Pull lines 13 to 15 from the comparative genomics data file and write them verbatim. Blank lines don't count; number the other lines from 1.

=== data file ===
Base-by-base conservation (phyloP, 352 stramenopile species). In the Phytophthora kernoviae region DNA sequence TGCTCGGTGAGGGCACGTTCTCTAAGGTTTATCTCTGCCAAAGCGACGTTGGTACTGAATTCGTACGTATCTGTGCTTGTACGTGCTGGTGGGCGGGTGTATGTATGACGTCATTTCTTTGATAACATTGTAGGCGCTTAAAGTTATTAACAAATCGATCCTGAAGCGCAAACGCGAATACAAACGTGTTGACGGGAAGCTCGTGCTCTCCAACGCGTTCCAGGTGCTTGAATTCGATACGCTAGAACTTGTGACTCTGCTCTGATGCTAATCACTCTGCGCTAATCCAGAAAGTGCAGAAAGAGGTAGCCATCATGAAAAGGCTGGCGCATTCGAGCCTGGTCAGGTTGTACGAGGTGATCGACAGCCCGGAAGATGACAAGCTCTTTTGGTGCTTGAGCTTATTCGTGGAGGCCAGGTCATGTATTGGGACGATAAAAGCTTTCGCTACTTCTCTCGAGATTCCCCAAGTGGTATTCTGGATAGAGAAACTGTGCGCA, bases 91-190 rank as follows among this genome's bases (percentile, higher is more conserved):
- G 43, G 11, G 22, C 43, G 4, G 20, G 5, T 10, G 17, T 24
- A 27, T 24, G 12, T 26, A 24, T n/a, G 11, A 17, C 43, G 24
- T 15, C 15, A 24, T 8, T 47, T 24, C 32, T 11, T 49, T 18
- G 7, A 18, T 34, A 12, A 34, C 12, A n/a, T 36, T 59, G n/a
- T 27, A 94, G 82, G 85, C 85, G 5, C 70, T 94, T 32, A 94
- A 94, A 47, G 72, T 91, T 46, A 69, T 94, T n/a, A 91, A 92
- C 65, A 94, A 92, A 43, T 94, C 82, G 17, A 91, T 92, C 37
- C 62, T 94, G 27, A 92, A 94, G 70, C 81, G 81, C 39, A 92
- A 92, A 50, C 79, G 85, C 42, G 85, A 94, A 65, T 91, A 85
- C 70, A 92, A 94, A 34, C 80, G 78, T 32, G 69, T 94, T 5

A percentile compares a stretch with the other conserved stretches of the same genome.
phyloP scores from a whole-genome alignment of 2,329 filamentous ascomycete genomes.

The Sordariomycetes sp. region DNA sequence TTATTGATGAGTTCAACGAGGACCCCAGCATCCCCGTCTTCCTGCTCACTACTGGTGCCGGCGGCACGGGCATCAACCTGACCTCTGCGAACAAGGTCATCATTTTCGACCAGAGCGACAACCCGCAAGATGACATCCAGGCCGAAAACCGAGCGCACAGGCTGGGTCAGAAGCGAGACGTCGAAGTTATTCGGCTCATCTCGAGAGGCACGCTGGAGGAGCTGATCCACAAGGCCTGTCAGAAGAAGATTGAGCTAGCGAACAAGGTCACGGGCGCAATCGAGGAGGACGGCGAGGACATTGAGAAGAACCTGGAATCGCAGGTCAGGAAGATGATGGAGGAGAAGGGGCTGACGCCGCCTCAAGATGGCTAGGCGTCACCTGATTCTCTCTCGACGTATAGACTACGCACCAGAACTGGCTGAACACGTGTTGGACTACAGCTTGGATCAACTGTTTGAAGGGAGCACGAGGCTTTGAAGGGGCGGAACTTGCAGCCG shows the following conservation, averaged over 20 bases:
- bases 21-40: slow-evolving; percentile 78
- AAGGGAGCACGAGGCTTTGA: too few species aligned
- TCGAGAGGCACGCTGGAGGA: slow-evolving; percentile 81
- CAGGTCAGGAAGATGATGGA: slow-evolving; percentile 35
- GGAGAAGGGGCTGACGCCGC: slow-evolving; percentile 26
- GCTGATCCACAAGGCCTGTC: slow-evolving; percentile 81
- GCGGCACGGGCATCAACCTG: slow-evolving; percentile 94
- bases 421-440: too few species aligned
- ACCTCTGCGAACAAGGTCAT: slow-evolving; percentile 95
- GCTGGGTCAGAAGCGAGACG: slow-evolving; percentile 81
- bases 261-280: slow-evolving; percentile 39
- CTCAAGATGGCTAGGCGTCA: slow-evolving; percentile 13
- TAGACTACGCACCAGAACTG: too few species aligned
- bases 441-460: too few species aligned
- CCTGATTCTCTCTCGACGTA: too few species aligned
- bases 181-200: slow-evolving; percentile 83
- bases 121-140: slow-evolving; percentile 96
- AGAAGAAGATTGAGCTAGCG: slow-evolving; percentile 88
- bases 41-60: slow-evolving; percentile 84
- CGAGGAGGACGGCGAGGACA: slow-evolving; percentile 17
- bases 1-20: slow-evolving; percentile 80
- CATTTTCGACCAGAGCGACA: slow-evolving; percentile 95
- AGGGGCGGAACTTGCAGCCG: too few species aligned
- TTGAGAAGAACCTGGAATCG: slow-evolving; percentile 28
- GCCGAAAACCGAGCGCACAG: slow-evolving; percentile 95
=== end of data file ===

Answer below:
phyloP scores from a whole-genome alignment of 2,329 filamentous ascomycete genomes.

The Sordariomycetes sp. region DNA sequence TTATTGATGAGTTCAACGAGGACCCCAGCATCCCCGTCTTCCTGCTCACTACTGGTGCCGGCGGCACGGGCATCAACCTGACCTCTGCGAACAAGGTCATCATTTTCGACCAGAGCGACAACCCGCAAGATGACATCCAGGCCGAAAACCGAGCGCACAGGCTGGGTCAGAAGCGAGACGTCGAAGTTATTCGGCTCATCTCGAGAGGCACGCTGGAGGAGCTGATCCACAAGGCCTGTCAGAAGAAGATTGAGCTAGCGAACAAGGTCACGGGCGCAATCGAGGAGGACGGCGAGGACATTGAGAAGAACCTGGAATCGCAGGTCAGGAAGATGATGGAGGAGAAGGGGCTGACGCCGCCTCAAGATGGCTAGGCGTCACCTGATTCTCTCTCGACGTATAGACTACGCACCAGAACTGGCTGAACACGTGTTGGACTACAGCTTGGATCAACTGTTTGAAGGGAGCACGAGGCTTTGAAGGGGCGGAACTTGCAGCCG shows the following conservation, averaged over 20 bases:
- bases 21-40: slow-evolving; percentile 78